According to an Ad Age article, "SodaStream Plots 'Edgy' Return to Super Bowl", CEO Daniel Birnbaum says the company's 2014 ad campaign "will be edgy because that is whom we are. You have to be edgy if you are challenging and disrupting a big category."
Controversy has arisen because several American TV networks have banned SodaStream's competitive commercials. They fear taking the risk of pissing off Coke and Pepsi who are big sponsors on their channels.
In 2013, SodaStream received a wave of free publicity when their rejected ads were distributed digitally. The result was 5 million views on YouTube, which were free. SodaStream worked with former CP&B creative guru Alex Bogusky, who worked on its 2013 ad. According to Birnbaum, Bogusky brought a disruptive edge to the work.
See the spot here:
The SodaStream innovation enables users to make carbonated water and soft drinks simply by turning tap water into sparkling water in under 30 seconds. SodaStream’s marketing strategy focuses on the enjoyment of freshness and the convenience of homemade soda while protecting the environment. There are no heavy bottles to carry, to store at home or to throw away.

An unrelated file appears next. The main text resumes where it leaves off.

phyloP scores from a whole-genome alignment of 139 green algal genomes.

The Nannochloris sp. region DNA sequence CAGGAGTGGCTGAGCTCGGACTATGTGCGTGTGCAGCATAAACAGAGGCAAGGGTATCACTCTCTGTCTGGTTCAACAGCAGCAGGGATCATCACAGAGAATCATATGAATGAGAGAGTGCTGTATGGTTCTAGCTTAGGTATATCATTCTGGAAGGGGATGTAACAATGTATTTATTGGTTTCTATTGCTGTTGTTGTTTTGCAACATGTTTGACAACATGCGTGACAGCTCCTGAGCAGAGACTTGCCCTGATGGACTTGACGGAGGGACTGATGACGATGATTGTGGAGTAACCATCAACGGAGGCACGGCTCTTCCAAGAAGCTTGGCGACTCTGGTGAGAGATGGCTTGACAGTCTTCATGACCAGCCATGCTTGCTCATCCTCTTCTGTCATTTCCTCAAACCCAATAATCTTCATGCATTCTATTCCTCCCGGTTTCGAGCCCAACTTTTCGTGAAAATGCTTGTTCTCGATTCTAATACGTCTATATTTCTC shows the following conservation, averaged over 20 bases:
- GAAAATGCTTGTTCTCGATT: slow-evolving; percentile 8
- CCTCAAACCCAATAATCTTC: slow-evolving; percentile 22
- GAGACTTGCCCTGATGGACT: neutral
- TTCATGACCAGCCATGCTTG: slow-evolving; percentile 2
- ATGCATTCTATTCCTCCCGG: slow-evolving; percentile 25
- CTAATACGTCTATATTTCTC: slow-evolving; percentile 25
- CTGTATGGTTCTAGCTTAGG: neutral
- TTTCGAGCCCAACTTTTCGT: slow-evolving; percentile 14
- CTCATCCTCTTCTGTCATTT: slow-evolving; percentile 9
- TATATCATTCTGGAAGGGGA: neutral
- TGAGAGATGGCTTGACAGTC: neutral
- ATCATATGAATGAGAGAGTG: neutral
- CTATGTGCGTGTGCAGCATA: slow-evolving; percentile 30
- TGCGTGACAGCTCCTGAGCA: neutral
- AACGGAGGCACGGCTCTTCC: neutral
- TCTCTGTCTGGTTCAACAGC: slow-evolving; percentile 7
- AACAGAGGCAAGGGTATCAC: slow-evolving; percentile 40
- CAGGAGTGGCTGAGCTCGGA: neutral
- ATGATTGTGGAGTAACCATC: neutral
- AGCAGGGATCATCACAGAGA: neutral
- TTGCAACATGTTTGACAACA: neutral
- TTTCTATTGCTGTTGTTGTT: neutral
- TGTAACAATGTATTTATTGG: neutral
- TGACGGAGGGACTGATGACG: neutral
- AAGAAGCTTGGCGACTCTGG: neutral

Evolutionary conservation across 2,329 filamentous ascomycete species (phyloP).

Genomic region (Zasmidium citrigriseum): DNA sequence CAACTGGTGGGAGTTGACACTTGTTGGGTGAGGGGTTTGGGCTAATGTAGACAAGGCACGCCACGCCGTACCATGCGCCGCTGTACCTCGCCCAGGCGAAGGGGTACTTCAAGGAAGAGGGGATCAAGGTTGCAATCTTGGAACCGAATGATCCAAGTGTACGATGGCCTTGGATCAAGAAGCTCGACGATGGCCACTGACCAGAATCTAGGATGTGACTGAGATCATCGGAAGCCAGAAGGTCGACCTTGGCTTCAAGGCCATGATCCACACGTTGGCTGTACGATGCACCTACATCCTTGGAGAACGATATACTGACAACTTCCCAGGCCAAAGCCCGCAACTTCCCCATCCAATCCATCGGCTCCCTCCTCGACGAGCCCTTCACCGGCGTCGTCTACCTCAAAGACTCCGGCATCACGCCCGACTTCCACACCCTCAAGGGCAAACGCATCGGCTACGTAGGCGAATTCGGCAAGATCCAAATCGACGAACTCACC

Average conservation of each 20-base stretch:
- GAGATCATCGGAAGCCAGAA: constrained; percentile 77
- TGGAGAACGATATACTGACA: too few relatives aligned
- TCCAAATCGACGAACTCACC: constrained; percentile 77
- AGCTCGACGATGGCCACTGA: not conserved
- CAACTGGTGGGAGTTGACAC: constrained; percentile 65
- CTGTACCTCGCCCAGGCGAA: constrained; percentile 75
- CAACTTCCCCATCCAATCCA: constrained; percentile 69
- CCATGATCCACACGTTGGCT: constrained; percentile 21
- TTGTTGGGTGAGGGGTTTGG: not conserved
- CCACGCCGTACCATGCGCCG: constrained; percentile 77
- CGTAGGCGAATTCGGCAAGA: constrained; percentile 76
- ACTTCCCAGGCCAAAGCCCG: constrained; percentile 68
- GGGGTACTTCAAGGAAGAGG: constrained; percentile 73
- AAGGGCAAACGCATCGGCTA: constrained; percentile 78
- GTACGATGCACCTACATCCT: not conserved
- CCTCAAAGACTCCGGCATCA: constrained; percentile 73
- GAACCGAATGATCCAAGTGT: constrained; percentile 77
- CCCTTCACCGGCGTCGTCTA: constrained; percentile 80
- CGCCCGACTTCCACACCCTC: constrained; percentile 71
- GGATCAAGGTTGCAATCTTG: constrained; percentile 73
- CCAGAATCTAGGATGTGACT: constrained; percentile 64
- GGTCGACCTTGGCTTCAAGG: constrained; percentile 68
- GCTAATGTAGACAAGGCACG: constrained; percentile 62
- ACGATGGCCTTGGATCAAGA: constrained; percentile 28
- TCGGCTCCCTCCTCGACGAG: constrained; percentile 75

SodaStream home soda maker has over 50 regular, diet and caffeine-free Sodamix flavors to choose from. According to the company's website, SodaStream promises “sodas that are freshly made, are great-tasting, and fits your health and diet. Sodamix flavors contain less sugar, calories, carbohydrates and sodium than national drink brands. Regular flavors contain no high-fructose corn syrup and are sweetened with a blend of sugar and sucralose”.
The smarter, better for you alternative.
A SodaStream global campaign will launch on 2 February, promising an “unforgettable viewer experience”, encouraging consumers to enjoy a “smarter, better for you alternative to packaged soda”. The company’s strategy plans to generate $1bn in global revenue by 2015. In its third quarter to 30 September, SodaStream increased revenue by 28.5 per cent to $112.5m.